India’s central bank yesterday raised interest rates by a higher-than-expected 50 basis points, its 11th increase since March last year as it struggles to combat near double-digit inflation.
After a meeting in Mumbai, Reserve Bank of India (RBI) Governor Duvvuri Subbarao said a hike was necessary because of rising inflation stoked by higher fuel prices and manufacturing costs.
“Although the impact of past monetary policy actions is still getting transmitted, considering the overall growth and inflation scenario, there is a need to persevere with the anti-inflationary stance,” he said.
India has the highest inflation of any major world economy except for Russia, rising 9.44 percent last month from a year ago, compared with 9.06 percent in May.
The central bank has expressed concern that inflation has spread from the food sector into the rest of the economy, leading to rising wages and a danger of a damaging price spiral.
“If RBI wants to be seen as an inflation fighter, it cannot stop hiking interest rates,” said Ritika Mankar, an economist with the research firm Ambit Capital in Mumbai.
After the hikes yesterday, the RBI’s repo rate (the rate it lends to commercial banks) stands at 8 percent and its reverse repo (the rate it pays banks for deposits) is at 7 percent.
The repo rate is now near a three-year high and the reverse repo is at its highest level in more than a decade, analysts said.
Indian shares tumbled after the decision, with the benchmark Sensex 30 closing down 1.29 percent yesterday, reflecting concerns that economic growth would slow.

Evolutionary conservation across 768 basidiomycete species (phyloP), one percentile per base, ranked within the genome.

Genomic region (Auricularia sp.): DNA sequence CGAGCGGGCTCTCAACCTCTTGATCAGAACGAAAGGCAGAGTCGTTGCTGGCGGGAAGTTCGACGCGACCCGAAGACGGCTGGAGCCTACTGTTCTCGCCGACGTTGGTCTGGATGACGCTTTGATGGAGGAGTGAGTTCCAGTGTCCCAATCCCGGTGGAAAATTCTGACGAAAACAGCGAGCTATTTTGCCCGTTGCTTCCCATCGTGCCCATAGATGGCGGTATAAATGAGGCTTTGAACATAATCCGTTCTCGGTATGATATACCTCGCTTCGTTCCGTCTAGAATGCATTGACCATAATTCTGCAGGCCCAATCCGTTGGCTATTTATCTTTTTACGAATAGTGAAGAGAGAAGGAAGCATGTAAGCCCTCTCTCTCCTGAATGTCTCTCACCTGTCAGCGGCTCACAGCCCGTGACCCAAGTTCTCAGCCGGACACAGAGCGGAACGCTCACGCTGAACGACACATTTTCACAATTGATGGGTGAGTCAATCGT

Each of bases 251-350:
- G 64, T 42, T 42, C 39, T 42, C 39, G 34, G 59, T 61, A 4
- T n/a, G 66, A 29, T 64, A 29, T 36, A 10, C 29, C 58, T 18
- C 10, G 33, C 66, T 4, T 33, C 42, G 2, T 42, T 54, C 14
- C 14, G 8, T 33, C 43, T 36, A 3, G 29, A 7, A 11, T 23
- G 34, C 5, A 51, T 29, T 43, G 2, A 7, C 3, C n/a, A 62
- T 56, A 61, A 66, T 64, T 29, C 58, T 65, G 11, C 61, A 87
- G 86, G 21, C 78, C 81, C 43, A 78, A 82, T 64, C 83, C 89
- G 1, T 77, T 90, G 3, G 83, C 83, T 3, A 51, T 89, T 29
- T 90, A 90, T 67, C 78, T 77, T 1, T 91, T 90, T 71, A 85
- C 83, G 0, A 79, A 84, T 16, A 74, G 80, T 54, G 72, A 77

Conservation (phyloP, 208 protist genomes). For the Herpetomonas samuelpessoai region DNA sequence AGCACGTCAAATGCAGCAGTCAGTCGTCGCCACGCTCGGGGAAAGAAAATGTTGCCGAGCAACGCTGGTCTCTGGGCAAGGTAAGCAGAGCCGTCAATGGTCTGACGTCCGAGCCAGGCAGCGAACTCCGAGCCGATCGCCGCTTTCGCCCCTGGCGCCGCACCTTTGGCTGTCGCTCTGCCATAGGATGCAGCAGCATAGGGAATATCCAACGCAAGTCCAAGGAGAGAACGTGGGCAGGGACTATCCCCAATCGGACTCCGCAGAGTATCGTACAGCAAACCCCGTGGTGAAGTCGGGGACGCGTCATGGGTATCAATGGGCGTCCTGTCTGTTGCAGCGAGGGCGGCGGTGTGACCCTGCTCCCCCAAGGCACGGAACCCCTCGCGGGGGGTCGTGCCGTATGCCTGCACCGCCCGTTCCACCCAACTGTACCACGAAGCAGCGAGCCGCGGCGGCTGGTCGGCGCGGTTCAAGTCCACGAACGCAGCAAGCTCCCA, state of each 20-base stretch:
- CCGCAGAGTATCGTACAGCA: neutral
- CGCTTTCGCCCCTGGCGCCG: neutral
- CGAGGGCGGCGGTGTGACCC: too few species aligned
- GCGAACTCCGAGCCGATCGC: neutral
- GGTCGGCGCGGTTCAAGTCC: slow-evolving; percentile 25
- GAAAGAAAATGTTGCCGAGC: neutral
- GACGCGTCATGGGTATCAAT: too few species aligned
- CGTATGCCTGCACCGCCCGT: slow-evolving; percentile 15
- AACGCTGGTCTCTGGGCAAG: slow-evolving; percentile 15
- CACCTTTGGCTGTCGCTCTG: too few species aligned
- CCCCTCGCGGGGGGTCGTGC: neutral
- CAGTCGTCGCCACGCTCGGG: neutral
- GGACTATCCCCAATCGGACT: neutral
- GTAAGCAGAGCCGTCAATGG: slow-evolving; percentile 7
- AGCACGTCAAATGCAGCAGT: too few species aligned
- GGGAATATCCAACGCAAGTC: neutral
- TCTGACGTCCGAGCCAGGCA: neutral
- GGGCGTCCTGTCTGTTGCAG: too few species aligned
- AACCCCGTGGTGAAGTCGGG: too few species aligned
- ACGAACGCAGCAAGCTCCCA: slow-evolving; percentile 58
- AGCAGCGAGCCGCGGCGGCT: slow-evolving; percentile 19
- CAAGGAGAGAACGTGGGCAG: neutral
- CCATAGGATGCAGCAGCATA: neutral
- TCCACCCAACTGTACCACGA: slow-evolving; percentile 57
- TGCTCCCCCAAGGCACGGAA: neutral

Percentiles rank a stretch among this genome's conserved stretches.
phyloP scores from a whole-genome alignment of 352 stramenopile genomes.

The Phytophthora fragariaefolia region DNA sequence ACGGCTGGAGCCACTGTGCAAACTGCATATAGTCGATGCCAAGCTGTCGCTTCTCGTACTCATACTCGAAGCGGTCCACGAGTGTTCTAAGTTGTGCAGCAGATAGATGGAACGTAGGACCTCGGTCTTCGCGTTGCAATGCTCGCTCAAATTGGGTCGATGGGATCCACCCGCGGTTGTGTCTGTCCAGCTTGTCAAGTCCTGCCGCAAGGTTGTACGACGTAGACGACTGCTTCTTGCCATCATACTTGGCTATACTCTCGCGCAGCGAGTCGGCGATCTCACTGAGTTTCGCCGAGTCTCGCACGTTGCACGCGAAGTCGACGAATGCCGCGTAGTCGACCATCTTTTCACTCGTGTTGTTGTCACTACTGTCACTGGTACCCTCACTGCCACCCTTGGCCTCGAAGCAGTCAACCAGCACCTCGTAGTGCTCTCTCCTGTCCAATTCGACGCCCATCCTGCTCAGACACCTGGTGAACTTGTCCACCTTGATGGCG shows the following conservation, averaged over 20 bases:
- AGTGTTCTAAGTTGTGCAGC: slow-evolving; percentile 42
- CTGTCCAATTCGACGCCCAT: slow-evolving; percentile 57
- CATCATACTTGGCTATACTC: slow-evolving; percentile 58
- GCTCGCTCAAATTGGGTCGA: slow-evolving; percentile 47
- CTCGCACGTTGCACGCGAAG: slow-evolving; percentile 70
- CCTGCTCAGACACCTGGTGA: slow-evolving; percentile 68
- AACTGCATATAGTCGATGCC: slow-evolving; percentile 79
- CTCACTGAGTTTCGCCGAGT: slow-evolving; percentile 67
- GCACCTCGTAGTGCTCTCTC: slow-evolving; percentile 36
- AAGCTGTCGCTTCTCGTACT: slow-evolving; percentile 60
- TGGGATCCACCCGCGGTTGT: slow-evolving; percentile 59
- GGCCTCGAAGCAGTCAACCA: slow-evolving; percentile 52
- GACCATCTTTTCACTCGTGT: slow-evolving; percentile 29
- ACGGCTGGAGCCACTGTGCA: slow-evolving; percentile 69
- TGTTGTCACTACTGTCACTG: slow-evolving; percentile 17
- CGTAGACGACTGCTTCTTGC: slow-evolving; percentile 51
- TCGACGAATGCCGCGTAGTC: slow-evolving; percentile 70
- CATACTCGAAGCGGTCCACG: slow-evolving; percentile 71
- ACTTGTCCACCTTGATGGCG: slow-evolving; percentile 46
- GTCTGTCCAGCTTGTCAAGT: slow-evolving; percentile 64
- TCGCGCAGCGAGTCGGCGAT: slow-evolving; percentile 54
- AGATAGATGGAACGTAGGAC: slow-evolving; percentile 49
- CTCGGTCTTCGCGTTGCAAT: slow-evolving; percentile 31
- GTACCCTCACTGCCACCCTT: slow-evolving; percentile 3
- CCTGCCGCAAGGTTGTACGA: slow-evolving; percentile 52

Business leaders have called for a halt to the rises, amid fears that the rising cost of credit — and a lack of economic reforms — could hit further spending by consumers and investment. Subbarao said the RBI now expected inflation to be around 7 percent at the end of the fiscal year in March, compared with its prior estimate of 6 percent.
He warned that “inflation could remain elevated for a few months before moderating” toward the latter part of the year.
Most economists, who had predicted a quarter-point rise, were surprised by the sharper hike in rates and warned that India’s economic growth this fiscal year could slow further, possibly to below 8 percent.
“The hike was much sharper than expected,” said Siddhartha Sanyal, chief India economist with Barclays Capital. “An 8.0 percent growth now looks difficult to achieve.”
The government has revised down its growth forecast from 9.0 percent to 8.6 percent for the current fiscal year because of what it called a “perceptible slowdown” in the past two financial quarters.
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